5 Tips to Encourage Creativity

  • April 3rd, 2019
  • Tom Bean

In sport, finding hidden patterns, generating ideas and implementing them to solve problems is a vital part of the game. In the field of play, individuals are faced with ever-changing challenges to overcome - to achieve this they must have the capacity to be creative.

Creativity - 'the act of turning new and imaginative ideas into reality.'

A creative player is often considered to have the tricks, the skills, the awareness to make a splitting pass; however, creative qualities of varying forms exist in every player.

Generating the ideas is imaginative, communicating them effectively is creative. That can be in the form of an inventive finish, having the spatial awareness to make a searching pass or the social awareness to motivate and lead teammates; therefore, each individual has the potential to generate ideas and impact performance.

The 3 forms of creativity:


The individual has the intelligence and skill to be able to pull off audacious skills to overcome hurdles.


The individual has the spatial awareness to give others a platform to perform. They recognise space on the field or court and how the team can exploit it.


The individual has the social awareness to appreciate its impact on performance. They use this to communicate and develop relationships to give others the confidence and knowledge to perform

The challenge for us as coaches is to elicit each individuals creativity every time they take to the field of play. So how do we need to coach to help them express themselves?

5 Tips to Generate Creativity

'Express Yourself' Sessions

Introduce sessions or practices within sessions that solely focus on creativity to overcome a hurdle. During the practice, the only goal is to solve the problem by expressing their creativity with new skills and/or certain movements to create space and get a positive outcome.

Within the practice, players need the freedom to try new skills and approaches without fear of failure. The aim is to build problem solving skills and an assurance in their own ability so not to fear obstacles in a game.

For example, for game based sports, put a player in a box, surrounded on all sides by a defender. They must be imaginative to think of a way out and creative to implement it effectively. Whether it's done with a specific skill or a fast change in movement, allow them the freedom to work it out themselves however they see fit.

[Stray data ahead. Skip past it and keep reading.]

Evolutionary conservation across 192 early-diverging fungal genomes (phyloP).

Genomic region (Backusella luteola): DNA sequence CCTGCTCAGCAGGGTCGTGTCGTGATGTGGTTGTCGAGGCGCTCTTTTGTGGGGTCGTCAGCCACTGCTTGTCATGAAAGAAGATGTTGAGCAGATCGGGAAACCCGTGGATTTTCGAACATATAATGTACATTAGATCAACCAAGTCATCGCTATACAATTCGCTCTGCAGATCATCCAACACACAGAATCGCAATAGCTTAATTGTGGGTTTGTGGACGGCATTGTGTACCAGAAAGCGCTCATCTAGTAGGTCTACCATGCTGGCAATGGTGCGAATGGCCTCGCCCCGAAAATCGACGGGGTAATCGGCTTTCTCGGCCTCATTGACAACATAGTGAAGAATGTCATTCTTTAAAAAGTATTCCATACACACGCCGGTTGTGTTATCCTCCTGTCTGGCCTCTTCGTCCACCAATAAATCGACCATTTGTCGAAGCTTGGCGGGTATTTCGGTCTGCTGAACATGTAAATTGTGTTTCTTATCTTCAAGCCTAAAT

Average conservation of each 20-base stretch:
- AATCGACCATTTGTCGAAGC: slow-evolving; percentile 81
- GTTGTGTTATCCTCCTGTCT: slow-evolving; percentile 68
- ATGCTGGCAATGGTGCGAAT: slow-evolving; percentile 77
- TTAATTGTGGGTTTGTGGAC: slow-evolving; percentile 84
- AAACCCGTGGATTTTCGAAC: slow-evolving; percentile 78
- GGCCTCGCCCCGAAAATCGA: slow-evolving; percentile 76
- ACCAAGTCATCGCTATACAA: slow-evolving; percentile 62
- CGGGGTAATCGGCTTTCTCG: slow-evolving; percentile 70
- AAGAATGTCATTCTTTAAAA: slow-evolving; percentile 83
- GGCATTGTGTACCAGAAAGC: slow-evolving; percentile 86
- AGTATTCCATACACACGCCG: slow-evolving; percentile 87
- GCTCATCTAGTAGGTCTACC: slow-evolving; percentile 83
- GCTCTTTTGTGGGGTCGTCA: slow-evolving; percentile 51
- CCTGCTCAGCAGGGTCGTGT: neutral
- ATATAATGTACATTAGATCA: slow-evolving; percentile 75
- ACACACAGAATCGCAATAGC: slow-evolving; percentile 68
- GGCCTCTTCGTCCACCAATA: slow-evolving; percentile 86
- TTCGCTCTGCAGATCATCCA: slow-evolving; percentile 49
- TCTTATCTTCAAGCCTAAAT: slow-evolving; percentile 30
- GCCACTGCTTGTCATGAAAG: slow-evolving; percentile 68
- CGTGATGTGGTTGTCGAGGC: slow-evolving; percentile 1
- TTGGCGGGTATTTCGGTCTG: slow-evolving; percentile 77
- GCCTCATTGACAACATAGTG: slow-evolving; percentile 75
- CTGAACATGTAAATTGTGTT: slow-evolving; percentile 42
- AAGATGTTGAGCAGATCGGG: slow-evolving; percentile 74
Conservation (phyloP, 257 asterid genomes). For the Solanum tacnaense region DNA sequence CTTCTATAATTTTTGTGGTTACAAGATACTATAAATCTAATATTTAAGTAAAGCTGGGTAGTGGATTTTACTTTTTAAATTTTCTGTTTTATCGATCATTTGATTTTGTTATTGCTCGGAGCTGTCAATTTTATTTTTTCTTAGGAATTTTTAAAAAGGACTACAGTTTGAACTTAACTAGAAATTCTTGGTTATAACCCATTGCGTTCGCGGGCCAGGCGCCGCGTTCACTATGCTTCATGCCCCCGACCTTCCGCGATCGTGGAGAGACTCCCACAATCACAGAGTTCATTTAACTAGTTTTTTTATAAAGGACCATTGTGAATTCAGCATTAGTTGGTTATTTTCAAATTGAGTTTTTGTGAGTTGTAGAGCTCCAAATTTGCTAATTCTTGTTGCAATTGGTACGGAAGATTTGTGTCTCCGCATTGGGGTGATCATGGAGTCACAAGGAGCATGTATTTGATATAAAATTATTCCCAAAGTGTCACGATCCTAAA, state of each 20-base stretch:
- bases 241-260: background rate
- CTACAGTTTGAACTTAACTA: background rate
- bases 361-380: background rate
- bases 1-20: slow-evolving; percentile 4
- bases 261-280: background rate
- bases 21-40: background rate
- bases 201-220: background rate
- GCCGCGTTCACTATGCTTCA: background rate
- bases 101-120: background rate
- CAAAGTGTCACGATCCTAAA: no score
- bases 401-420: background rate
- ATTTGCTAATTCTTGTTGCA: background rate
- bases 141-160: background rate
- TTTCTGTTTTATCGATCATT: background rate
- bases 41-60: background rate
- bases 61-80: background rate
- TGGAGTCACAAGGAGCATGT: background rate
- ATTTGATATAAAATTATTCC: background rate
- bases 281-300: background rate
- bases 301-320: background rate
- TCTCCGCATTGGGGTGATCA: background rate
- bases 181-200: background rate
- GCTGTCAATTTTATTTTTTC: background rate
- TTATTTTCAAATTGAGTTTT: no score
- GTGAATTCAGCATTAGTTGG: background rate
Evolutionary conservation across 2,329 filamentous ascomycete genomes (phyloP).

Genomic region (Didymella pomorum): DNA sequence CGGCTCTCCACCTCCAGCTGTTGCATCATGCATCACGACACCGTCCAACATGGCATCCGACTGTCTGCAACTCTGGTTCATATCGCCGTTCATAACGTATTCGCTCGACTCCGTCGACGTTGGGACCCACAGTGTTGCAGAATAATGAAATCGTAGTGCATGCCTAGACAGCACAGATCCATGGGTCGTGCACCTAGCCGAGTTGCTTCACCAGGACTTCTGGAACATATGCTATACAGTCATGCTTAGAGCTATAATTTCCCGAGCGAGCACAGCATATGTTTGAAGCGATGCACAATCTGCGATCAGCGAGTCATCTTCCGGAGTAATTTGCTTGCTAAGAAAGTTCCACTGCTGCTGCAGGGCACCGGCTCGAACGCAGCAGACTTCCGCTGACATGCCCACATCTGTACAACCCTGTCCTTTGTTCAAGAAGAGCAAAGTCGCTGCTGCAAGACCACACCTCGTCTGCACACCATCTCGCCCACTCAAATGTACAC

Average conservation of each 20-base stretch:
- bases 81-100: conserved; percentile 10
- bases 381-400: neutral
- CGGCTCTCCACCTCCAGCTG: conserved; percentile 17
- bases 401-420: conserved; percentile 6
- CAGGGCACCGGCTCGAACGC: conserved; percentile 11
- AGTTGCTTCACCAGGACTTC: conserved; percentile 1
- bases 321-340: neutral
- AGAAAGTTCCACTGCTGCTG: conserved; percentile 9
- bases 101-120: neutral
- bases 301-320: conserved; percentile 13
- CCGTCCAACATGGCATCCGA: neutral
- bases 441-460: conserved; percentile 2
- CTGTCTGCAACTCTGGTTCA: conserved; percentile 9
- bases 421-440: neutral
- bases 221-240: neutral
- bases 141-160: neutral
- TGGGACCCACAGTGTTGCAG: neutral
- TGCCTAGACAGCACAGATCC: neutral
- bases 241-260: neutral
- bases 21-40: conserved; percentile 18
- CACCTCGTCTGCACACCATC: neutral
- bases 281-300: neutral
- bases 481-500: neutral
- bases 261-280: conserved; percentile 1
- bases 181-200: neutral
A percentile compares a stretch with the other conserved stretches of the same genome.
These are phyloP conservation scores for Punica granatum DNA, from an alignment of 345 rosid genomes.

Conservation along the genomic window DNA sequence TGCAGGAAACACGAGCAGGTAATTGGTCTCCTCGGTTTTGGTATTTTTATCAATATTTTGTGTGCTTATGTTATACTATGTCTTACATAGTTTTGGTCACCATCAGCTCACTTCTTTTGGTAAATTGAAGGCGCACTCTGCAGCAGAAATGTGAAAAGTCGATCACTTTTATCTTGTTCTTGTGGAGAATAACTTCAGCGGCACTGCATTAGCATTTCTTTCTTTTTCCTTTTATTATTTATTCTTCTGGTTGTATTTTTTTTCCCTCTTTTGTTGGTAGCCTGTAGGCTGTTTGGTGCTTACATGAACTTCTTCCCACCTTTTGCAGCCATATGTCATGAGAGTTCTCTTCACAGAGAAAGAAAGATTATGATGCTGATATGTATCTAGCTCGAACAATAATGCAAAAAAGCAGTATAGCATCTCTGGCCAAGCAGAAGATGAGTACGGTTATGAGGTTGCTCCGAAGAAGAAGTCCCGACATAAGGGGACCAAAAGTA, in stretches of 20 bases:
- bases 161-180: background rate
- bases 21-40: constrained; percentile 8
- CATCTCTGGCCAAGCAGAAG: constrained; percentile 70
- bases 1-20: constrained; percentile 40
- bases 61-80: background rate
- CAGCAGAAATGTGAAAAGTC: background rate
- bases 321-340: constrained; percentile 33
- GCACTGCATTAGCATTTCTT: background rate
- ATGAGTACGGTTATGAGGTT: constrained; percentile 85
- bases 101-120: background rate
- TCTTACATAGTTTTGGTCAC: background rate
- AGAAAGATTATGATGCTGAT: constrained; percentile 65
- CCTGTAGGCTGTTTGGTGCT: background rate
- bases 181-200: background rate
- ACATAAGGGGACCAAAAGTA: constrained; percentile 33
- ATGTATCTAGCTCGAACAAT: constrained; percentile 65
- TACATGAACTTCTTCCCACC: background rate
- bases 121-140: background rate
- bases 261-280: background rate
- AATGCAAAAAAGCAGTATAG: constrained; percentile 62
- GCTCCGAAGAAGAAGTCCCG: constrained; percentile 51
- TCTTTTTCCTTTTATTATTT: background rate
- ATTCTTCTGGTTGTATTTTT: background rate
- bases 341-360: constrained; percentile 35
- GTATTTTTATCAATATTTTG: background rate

Punish Recklessness, Not Failure

There is a fine balance between creativity and recklessness. Players, particularly young ones, can see creativity as a license to over-complicate things, oftent to the detriment of performance.

In its simplest form, creativity is having an idea and communicating it to overcome a problem - if the best idea is a simple one, that's what should be encouraged.

Therefore as a coach, it's important to punish over-complication when in a simple situation and conversely to not punish failure when attempting to be creative in a tough situation.

Problem-Solving Activities

Social creativity is the skill of communicating effectively with teammates to overcome problems. By taking the players away from the sporting arena and instead giving them problem-solving tasks out of sport, you will develop how they interact.

Classic tasks like the marshmallow-spaghetti tower forces individuals to discuss how to overcome the issue and manage relationships. In the new environment, they will have to be creative with how they communicate, perhaps delegating roles and making smaller teams to do different parts etc.

On the field, this will help them understand how to communicate more effectively with eachother to overcome issues, generating new ideas of ways to interact to get the best from the team.

Don't Settle for Understanding

During sessions, it's easy to settle on having your players understanding certain tactics and play. Sometimes this is important to the way the team plays and ultimately the result.

However, making practices too controlled takes the thinking out of the process and limits players scope to be creative. This leads to a lack of skills needed to solve problems themselves.

Therefore, try to incorporate drills with less restrictions, that are opposed and encourage some thought as to how to complete it, rather than giving them the answer straight away.

By coaching to understand, players will become unstuck in game play with the situation isn't the same as to how it was set up at training - it leaves them lacking the creativity to come up with and try new ideas.

Change the Rules

Changes to the environment forces creativity. A great way to do this is to adjust the rules and see what creative ideas the team comes up with to overcome the hurdles that are in their way.

For example, in hockey, football and netball, adopting rugby 'only passing backwards' rule will instigate a new thought process for the players to work out how to advance up the pitch without passing forwards.

It will work all parts of their creativity - their solo skills, their spatial and social awareness - to be able to construct a plan and implement it in play.

To develop players and teams that are able to handle challenges and solve problems of their own accord, you must allow creativity the opportunity to prosper.

As a coach, you must recognise the different forms in which creativity is shown and help players discover their potential to overcome difficult situations by striking a balance between creativity and over-complication.

Use these tips and take inspiration from Sportplan to help establish a creative mindset amongst your players.